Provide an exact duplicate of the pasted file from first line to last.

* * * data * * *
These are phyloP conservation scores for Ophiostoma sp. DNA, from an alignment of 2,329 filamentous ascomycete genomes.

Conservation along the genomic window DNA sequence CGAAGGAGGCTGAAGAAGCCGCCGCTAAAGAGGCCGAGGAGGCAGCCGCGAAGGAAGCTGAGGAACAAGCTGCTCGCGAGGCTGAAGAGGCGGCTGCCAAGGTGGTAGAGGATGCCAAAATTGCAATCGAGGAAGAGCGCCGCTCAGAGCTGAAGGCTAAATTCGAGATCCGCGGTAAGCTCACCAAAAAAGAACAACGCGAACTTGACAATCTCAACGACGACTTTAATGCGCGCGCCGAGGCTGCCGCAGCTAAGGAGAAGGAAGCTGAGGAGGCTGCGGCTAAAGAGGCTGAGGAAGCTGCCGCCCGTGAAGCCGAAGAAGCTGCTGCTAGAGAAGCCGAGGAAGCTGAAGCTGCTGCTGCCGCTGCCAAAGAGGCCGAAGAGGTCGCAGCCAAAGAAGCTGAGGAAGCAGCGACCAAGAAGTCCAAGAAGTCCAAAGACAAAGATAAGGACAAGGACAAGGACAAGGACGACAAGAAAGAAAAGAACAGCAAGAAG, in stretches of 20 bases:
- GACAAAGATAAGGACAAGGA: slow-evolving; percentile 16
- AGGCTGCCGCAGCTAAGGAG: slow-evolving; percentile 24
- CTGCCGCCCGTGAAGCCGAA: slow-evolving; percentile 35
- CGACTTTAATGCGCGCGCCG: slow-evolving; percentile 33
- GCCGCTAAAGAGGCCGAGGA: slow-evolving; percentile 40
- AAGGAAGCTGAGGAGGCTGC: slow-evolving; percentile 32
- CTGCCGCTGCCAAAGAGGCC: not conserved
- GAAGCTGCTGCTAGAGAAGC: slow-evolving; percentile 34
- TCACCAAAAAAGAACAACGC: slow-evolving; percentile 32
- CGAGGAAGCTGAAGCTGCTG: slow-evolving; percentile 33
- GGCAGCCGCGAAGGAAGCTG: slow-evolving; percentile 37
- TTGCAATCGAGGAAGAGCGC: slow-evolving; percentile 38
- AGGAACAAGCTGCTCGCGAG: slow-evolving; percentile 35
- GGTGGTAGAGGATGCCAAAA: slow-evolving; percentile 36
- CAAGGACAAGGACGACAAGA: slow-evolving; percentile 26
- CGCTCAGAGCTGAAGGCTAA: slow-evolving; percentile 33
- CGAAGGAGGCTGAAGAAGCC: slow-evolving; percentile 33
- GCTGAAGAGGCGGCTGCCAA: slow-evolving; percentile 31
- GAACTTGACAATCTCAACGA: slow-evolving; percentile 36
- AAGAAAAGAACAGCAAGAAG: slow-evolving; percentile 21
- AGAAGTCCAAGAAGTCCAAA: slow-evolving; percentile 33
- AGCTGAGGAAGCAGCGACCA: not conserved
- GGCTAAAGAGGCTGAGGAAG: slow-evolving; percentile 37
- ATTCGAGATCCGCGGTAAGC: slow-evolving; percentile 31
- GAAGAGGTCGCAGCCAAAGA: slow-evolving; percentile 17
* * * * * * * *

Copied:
These are phyloP conservation scores for Ophiostoma sp. DNA, from an alignment of 2,329 filamentous ascomycete genomes.

Conservation along the genomic window DNA sequence CGAAGGAGGCTGAAGAAGCCGCCGCTAAAGAGGCCGAGGAGGCAGCCGCGAAGGAAGCTGAGGAACAAGCTGCTCGCGAGGCTGAAGAGGCGGCTGCCAAGGTGGTAGAGGATGCCAAAATTGCAATCGAGGAAGAGCGCCGCTCAGAGCTGAAGGCTAAATTCGAGATCCGCGGTAAGCTCACCAAAAAAGAACAACGCGAACTTGACAATCTCAACGACGACTTTAATGCGCGCGCCGAGGCTGCCGCAGCTAAGGAGAAGGAAGCTGAGGAGGCTGCGGCTAAAGAGGCTGAGGAAGCTGCCGCCCGTGAAGCCGAAGAAGCTGCTGCTAGAGAAGCCGAGGAAGCTGAAGCTGCTGCTGCCGCTGCCAAAGAGGCCGAAGAGGTCGCAGCCAAAGAAGCTGAGGAAGCAGCGACCAAGAAGTCCAAGAAGTCCAAAGACAAAGATAAGGACAAGGACAAGGACAAGGACGACAAGAAAGAAAAGAACAGCAAGAAG, in stretches of 20 bases:
- GACAAAGATAAGGACAAGGA: slow-evolving; percentile 16
- AGGCTGCCGCAGCTAAGGAG: slow-evolving; percentile 24
- CTGCCGCCCGTGAAGCCGAA: slow-evolving; percentile 35
- CGACTTTAATGCGCGCGCCG: slow-evolving; percentile 33
- GCCGCTAAAGAGGCCGAGGA: slow-evolving; percentile 40
- AAGGAAGCTGAGGAGGCTGC: slow-evolving; percentile 32
- CTGCCGCTGCCAAAGAGGCC: not conserved
- GAAGCTGCTGCTAGAGAAGC: slow-evolving; percentile 34
- TCACCAAAAAAGAACAACGC: slow-evolving; percentile 32
- CGAGGAAGCTGAAGCTGCTG: slow-evolving; percentile 33
- GGCAGCCGCGAAGGAAGCTG: slow-evolving; percentile 37
- TTGCAATCGAGGAAGAGCGC: slow-evolving; percentile 38
- AGGAACAAGCTGCTCGCGAG: slow-evolving; percentile 35
- GGTGGTAGAGGATGCCAAAA: slow-evolving; percentile 36
- CAAGGACAAGGACGACAAGA: slow-evolving; percentile 26
- CGCTCAGAGCTGAAGGCTAA: slow-evolving; percentile 33
- CGAAGGAGGCTGAAGAAGCC: slow-evolving; percentile 33
- GCTGAAGAGGCGGCTGCCAA: slow-evolving; percentile 31
- GAACTTGACAATCTCAACGA: slow-evolving; percentile 36
- AAGAAAAGAACAGCAAGAAG: slow-evolving; percentile 21
- AGAAGTCCAAGAAGTCCAAA: slow-evolving; percentile 33
- AGCTGAGGAAGCAGCGACCA: not conserved
- GGCTAAAGAGGCTGAGGAAG: slow-evolving; percentile 37
- ATTCGAGATCCGCGGTAAGC: slow-evolving; percentile 31
- GAAGAGGTCGCAGCCAAAGA: slow-evolving; percentile 17